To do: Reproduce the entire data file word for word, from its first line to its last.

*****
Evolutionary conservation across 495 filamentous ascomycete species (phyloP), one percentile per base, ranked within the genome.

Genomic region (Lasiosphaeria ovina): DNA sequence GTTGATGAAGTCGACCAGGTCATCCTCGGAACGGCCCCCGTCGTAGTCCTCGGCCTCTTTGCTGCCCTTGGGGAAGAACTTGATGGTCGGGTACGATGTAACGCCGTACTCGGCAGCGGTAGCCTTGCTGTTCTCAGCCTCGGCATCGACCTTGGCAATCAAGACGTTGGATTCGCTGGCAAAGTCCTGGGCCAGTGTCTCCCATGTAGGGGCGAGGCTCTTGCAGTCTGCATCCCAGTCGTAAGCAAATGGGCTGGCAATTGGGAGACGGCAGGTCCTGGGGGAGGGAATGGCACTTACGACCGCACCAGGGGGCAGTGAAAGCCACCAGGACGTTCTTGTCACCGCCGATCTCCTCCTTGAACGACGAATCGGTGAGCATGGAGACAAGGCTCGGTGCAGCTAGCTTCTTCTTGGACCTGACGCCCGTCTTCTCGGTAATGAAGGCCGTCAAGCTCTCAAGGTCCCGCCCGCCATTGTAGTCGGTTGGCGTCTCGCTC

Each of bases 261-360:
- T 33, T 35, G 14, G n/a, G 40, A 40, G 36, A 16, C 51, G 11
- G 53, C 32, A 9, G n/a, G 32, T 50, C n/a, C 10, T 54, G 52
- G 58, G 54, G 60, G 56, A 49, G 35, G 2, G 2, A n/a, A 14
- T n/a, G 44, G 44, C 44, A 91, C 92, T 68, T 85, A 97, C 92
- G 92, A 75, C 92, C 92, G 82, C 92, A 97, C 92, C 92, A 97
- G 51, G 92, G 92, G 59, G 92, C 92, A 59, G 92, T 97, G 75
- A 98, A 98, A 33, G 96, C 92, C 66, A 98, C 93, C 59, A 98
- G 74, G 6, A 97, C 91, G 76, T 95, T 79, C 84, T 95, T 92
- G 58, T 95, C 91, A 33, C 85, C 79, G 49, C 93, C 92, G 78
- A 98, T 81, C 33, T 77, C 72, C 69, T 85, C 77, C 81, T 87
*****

Evolutionary conservation across 495 filamentous ascomycete species (phyloP), one percentile per base, ranked within the genome.

Genomic region (Lasiosphaeria ovina): DNA sequence GTTGATGAAGTCGACCAGGTCATCCTCGGAACGGCCCCCGTCGTAGTCCTCGGCCTCTTTGCTGCCCTTGGGGAAGAACTTGATGGTCGGGTACGATGTAACGCCGTACTCGGCAGCGGTAGCCTTGCTGTTCTCAGCCTCGGCATCGACCTTGGCAATCAAGACGTTGGATTCGCTGGCAAAGTCCTGGGCCAGTGTCTCCCATGTAGGGGCGAGGCTCTTGCAGTCTGCATCCCAGTCGTAAGCAAATGGGCTGGCAATTGGGAGACGGCAGGTCCTGGGGGAGGGAATGGCACTTACGACCGCACCAGGGGGCAGTGAAAGCCACCAGGACGTTCTTGTCACCGCCGATCTCCTCCTTGAACGACGAATCGGTGAGCATGGAGACAAGGCTCGGTGCAGCTAGCTTCTTCTTGGACCTGACGCCCGTCTTCTCGGTAATGAAGGCCGTCAAGCTCTCAAGGTCCCGCCCGCCATTGTAGTCGGTTGGCGTCTCGCTC

Each of bases 261-360:
- T 33, T 35, G 14, G n/a, G 40, A 40, G 36, A 16, C 51, G 11
- G 53, C 32, A 9, G n/a, G 32, T 50, C n/a, C 10, T 54, G 52
- G 58, G 54, G 60, G 56, A 49, G 35, G 2, G 2, A n/a, A 14
- T n/a, G 44, G 44, C 44, A 91, C 92, T 68, T 85, A 97, C 92
- G 92, A 75, C 92, C 92, G 82, C 92, A 97, C 92, C 92, A 97
- G 51, G 92, G 92, G 59, G 92, C 92, A 59, G 92, T 97, G 75
- A 98, A 98, A 33, G 96, C 92, C 66, A 98, C 93, C 59, A 98
- G 74, G 6, A 97, C 91, G 76, T 95, T 79, C 84, T 95, T 92
- G 58, T 95, C 91, A 33, C 85, C 79, G 49, C 93, C 92, G 78
- A 98, T 81, C 33, T 77, C 72, C 69, T 85, C 77, C 81, T 87